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July 4, 2015 / 17 Tammuz, 5775
At a Glance

Posts Tagged ‘coalition negotiations’

Tonight at Midnight: Netanyahu’s Moment of Truth

Wednesday, May 6th, 2015

By midnight, Wednesday, Benjamin Netanyahu is obligated under Israeli law to go up to the Reuven Rivlin’s presidential palace and declare whether or not he has been successful in cobbling together a coalition government.

Bibi has run out of time, and there will be no more time extensions. It’s his moment of truth.

Unfortunately, as of Wednesday morning, he is far from having a the minimum 61-member coalition that could receive the Knesset’s vote of confidence.

Netanyahu’s troubles have come from the two parties he thought he had in his pocket and thus took for granted and abused: Avigdor Liberman’s Yisrael Beytenu—6 seats, and Naftali Bennett’s Bayit Yehudi-8 seats.

So far, Netanyahu has secured only 53 seats, his talks with Liberman have been severed by the resigning Foreign Minister, and they appear to be on the rocks with Bennett.

Here’s an interesting point: Liberman, who is considered by many Israelis—and most of the country’s media—to be a cynical vote broker, exemplifying that with his left-right-left-right zig-zagging before the elections, quit the negotiations in a huff solely over ideological issues.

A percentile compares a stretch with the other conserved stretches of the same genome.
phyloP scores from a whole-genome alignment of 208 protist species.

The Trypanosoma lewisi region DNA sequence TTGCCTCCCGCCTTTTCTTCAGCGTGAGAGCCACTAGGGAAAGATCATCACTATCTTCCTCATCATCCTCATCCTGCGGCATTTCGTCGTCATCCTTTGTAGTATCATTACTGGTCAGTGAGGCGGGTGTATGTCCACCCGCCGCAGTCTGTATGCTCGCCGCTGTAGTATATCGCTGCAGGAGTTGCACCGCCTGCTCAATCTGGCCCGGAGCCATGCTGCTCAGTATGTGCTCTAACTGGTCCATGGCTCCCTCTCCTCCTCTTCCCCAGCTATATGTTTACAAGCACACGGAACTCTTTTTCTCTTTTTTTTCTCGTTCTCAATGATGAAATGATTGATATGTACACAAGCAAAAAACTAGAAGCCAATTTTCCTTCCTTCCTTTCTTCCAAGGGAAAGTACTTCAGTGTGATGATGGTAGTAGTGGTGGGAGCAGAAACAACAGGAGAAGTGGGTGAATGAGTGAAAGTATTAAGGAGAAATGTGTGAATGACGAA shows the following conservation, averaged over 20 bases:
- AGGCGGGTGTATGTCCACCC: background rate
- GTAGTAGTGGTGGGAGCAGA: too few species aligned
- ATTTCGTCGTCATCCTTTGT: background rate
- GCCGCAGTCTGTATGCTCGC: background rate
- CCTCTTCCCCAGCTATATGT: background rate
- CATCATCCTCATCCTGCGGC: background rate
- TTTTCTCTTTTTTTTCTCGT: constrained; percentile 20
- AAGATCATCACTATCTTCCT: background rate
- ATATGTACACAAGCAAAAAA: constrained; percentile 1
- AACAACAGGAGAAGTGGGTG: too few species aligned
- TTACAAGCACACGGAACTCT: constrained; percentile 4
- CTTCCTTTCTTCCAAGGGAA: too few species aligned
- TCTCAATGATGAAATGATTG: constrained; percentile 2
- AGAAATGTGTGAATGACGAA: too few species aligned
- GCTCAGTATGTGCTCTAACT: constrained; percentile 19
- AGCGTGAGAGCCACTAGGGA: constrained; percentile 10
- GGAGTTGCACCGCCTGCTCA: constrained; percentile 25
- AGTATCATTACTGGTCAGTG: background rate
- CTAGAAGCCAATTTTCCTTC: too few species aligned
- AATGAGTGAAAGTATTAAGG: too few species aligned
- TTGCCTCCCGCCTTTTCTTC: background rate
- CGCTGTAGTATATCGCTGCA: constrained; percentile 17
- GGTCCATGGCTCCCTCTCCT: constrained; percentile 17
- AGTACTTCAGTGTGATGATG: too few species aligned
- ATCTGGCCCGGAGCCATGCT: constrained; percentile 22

A source connected to the Yisrael Beytenu party told JewishPress.com that Netanyahu offered Liberman to continue as the Foreign Minister, and also offered him all the ministries he asked for.

Netanyahu’s previous (third) government, made serious changes in its social agreement with the Chareidi population – some good, some bad, and some good but done in a bad way.

In a collaboration between Finance Minister Yair Lapid, Economy Minister Bennett, and the entire coalition, Netanyahu’s previous government significantly reduced child welfare payments (which hurt the Chareidi population the most), and legislated draft laws that were, at least on paper, more draconian than previous ones–though in implementation, they actually reduced Chareidi enlistment instead of increasing it. The same government also used the budget to encourage Chareidi men and women to hit the job market, including a push to get them into universities.

In addition, the same government empowered the religious-Zionist agenda in areas of rabbinic officiating, such as marriages for non-religious Israeli Jews, or conversions for non-Jewish Israelis.

But in his haste to forge a government with UTJ and Shas parties, Netanyahu handed the Chareidi parties the offices empowered to roll back many of those reforms and achievements.